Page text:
Some social federalists are disappointed: the Social Summit in Porto was downgraded to little more than a series of workshops, Angela Merkel only appeared online, the final declaration was tepid and the full endorsement of the European Commission’s Action Plan has been delayed to the June session of the European Council. However, there are reasons for celebrating the achievements of this Summit: the European Pillar of Social Rights has been recognised as the ‘engine’ for more cohesion and solidarity, and some leaders have proposed to push forward the already advanced social frontier of the Next Generation EU recovery plan. Without being visionary, the debate has put on the table several ideas that could be used for turning Social Europe into a more ambitious and effective European Social Union.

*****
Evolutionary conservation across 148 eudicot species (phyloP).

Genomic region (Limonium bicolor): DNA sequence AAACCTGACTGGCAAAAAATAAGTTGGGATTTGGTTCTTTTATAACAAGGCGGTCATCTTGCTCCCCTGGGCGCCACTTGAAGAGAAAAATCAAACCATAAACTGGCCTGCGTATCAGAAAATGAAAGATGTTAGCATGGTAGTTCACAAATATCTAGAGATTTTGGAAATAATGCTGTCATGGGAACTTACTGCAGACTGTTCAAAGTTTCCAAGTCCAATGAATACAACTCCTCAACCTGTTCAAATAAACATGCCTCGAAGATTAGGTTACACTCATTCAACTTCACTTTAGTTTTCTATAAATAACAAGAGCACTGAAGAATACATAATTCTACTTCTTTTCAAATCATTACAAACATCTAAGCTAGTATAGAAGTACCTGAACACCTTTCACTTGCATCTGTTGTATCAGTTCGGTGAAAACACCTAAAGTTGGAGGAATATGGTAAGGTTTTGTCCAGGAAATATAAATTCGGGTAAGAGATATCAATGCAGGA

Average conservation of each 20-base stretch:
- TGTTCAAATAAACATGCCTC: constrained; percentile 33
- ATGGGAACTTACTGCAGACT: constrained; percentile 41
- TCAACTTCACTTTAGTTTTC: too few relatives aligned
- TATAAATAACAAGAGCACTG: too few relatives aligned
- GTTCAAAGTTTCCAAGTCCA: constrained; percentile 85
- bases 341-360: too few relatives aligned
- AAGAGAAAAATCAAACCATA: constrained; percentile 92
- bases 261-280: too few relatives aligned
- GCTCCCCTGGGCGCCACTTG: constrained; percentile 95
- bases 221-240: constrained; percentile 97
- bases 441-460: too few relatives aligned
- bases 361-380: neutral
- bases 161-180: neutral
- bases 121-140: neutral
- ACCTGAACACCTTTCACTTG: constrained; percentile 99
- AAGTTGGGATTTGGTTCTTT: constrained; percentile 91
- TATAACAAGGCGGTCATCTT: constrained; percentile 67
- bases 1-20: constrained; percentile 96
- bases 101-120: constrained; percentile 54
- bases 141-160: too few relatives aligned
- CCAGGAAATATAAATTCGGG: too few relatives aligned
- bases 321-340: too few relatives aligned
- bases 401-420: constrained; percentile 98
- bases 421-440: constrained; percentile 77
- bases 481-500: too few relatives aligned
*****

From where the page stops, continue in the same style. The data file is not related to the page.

Nevertheless, there are reasons for celebrating the achievements of this Summit. Now that the pandemic has been contained (or at least has become containable) a renewed pledge to unity and solidarity as key values which “lie at the heart of our common project and distinctive social model” could not be taken for granted. Nor could one expect to hear explicit proposals from some leaders for pushing forward the already advanced social frontier of the Next Generation EU recovery plan. In my view, at least, the informal European Council has more bright than dark sides.